coretypes declares the native core types int, double and string for IV, NV and PV, for scalars, arrays and hashes. Not for functions yet, as function parameters are handled by extensions. coretypes is backwards compat.

There is no p5 super object, such as class or object. Maybe the mop needs one, but the three coretypes do not inherit. There is no $var->>print, @a->reverse and such planned. This can be done by mixins. coretypes will be slim, p5-mop will be fat. But hopefully optimizable (i.e. compile-time) in the general case.

PS: Several people at YAPC expressed their wish to make class immutable to be the new default. Then there must be a syntax to allow run-time changes (i.e. non-constant classes). class NAME (is_closed => 0) {} class NAME :mutable {} or such.

Acceptable type upgrades with const and coretypes

const variables are not purely constant, they are different from strictly typed variables. const variables may be upgraded to its string or numeric representation. They may be numified and/or stringified, strictly typed variables not.

  my const $a = 1;
  my const $s = "1";
  my int $ti = 0;
  my string $ts = "1";

  print "my $a";  # valid, upgraded from IV to PVIV
  print "my $ti"; # invalid, compile-time type violation error,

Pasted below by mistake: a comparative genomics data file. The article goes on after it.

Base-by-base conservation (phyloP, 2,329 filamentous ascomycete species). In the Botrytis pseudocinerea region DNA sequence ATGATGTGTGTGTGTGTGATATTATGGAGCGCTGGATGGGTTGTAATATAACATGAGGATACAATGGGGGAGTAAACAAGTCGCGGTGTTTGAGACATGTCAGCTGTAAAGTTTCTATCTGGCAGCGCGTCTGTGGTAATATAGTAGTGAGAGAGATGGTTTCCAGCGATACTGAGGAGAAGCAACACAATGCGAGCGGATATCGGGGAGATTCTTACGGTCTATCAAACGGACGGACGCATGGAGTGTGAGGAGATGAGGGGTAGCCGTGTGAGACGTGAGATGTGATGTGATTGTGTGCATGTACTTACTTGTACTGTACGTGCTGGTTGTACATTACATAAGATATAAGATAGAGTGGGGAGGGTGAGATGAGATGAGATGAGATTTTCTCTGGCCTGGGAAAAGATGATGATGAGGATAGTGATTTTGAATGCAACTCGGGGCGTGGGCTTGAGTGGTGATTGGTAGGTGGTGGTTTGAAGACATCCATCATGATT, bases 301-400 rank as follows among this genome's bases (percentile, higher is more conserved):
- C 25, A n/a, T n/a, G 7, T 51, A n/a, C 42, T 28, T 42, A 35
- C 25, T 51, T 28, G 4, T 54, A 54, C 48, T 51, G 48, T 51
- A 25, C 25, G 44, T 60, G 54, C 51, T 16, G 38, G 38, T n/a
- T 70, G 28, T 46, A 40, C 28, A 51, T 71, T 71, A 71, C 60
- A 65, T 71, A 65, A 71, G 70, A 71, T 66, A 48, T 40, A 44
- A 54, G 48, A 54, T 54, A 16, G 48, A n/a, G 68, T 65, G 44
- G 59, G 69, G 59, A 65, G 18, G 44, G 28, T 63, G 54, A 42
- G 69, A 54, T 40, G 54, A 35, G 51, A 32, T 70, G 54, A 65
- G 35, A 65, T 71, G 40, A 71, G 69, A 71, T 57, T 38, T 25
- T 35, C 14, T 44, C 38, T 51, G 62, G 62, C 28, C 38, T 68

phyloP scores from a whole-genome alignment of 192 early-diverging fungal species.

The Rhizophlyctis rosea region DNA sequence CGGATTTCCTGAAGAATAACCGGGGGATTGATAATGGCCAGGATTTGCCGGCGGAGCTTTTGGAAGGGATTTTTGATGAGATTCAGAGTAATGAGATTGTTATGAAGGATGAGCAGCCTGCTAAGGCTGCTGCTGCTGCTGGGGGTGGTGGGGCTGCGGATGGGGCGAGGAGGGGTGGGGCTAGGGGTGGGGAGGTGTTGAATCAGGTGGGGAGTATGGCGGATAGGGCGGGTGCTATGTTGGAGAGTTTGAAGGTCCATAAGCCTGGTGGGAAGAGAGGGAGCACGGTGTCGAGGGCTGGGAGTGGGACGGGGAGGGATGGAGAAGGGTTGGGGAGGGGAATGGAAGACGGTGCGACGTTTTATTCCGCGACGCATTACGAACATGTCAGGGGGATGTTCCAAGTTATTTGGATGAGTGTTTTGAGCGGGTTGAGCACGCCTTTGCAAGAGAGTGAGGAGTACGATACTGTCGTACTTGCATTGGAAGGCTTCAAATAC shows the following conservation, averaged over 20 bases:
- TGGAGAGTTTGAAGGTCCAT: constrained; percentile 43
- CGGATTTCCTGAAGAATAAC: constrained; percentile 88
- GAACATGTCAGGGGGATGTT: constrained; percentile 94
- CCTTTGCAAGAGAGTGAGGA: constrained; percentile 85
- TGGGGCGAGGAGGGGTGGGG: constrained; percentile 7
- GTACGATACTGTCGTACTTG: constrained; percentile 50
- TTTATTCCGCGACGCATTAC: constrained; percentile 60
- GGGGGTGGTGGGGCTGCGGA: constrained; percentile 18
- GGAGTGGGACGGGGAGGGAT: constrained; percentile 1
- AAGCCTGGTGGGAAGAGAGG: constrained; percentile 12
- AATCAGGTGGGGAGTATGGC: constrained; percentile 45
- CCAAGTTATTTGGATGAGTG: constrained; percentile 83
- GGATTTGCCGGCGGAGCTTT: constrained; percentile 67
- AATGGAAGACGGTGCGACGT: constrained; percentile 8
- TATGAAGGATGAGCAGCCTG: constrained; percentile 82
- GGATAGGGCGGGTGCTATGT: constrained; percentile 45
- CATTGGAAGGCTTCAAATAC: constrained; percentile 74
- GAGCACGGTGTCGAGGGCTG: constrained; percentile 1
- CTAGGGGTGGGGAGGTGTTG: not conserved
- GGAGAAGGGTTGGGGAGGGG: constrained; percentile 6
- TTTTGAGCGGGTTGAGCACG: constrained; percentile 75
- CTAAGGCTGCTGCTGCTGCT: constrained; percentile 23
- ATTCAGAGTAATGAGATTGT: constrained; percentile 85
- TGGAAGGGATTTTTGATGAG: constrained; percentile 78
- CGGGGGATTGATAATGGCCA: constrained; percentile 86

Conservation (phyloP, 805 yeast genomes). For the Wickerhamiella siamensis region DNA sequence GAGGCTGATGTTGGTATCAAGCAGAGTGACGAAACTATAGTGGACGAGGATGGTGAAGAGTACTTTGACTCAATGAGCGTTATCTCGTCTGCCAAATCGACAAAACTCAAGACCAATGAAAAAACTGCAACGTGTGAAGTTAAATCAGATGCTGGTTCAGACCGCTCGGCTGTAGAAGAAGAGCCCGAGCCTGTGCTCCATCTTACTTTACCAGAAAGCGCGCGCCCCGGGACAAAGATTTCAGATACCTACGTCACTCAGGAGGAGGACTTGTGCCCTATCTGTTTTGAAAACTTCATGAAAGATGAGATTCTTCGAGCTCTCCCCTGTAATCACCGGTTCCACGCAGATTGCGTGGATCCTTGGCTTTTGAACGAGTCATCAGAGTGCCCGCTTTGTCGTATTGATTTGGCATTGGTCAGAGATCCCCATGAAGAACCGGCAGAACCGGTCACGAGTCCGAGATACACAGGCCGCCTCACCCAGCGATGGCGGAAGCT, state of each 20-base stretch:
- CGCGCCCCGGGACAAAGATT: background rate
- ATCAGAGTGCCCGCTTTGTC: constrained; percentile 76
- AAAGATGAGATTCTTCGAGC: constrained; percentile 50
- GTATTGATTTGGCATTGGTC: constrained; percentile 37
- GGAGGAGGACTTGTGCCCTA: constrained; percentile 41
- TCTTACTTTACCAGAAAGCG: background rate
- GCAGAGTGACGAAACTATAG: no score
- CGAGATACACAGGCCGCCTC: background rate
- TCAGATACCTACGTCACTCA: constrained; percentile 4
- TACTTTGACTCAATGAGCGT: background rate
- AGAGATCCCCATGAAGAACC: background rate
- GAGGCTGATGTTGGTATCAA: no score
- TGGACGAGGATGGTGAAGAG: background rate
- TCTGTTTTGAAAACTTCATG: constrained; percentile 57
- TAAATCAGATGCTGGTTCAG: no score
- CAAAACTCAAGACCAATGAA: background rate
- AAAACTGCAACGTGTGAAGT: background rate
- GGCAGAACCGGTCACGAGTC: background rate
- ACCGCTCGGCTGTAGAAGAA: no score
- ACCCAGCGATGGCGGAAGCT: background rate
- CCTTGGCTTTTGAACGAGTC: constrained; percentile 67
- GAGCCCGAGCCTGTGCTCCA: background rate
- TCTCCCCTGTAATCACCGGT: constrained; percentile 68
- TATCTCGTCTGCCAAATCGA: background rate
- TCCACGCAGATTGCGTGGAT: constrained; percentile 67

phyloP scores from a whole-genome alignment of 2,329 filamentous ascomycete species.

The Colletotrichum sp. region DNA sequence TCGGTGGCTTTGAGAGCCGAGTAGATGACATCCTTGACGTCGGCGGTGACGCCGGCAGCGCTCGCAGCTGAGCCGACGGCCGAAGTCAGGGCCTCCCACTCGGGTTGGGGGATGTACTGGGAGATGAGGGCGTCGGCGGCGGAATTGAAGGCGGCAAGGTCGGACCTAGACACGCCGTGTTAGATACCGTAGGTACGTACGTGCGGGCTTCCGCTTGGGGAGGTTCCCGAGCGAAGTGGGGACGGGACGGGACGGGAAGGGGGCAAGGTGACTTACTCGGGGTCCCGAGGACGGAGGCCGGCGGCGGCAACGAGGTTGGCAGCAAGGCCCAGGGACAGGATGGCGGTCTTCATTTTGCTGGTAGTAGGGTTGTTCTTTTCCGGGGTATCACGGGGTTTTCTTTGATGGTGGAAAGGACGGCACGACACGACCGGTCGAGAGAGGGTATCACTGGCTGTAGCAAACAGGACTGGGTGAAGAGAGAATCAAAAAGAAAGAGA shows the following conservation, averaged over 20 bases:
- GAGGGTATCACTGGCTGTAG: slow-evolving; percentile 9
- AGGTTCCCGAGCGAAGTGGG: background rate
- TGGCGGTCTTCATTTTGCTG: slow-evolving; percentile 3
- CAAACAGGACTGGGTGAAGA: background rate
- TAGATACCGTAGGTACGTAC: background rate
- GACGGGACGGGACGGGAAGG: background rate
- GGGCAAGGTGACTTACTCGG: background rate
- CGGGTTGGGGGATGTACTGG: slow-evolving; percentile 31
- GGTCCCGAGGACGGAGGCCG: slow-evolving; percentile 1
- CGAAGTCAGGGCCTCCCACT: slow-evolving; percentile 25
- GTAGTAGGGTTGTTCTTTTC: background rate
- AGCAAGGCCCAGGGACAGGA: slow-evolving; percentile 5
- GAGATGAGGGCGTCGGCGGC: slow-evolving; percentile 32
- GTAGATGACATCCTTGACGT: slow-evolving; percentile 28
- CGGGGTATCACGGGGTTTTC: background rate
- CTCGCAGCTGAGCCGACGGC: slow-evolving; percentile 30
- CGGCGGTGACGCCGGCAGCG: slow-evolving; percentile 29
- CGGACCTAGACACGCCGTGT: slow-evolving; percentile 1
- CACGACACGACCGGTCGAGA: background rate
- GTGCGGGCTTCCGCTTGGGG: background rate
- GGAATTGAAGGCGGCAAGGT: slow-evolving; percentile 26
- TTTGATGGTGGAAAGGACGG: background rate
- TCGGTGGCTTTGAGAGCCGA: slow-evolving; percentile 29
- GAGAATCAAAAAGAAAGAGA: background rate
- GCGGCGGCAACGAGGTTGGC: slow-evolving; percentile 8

# the int IV cannot be stringified
You have to use:
  sprintf "my %d",$ti; # or
  print "my ",$ti;

  $g = $s + 1;  # valid, upgraded from PV to PVIV
  $g = $ts + 1; # invalid numify, compile-time type violation error
  $g = 0+$ts;   # invalid numify, compile-time type violation error

const and magic @_

How about function arguments and return value constness?

Return values are always copied without keeping constness from within a function.

  # valid
  perl -MReadonly -e'sub ret { Readonly my $i => 1; $i} my $x=ret();$x+=1'

Arguments handled by reference keep constness:

  # invalid
  perl -MReadonly -e'sub get { Readonly $_[0]; } my $x=1; get($x); $x+=1;'
  => Modification of a read-only value attempted

Arguments copied by value from @_ loose constness:

  # valid
  perl -MReadonly -e'sub get { my $x=shift; Readonly $x; } my $x=1; get($x); $x+=1;'
  perl -MReadonly -e'sub get { my $x=shift; $x+=1; } Readonly my $x=>1; get($x);'

Declare function signatures and types (target 5.20)

perlsub has this say: "Some folks would prefer full alphanumeric prototypes. Alphanumerics have been intentionally left out of prototypes for the express purpose of someday in the future adding named, formal parameters. The current mechanism's main goal is to let module writers provide better diagnostics for module users. Larry feels the notation quite understandable to Perl programmers, and that it will not intrude greatly upon the meat of the module, nor make it harder to read. The line noise is visually encapsulated into a small pill that's easy to swallow."

We want to optionally declare function parameter names and types and the return type. There is no need to come up with new keywords like fun just seperate sub prototypes from sub parameters. The simple rule is: If there is a whitespace or alphanumeric sequence in the protoype, it's no prototype. The general rule, esp. for single parameters: If there is any non-prototype character, it's an parameter declaration then.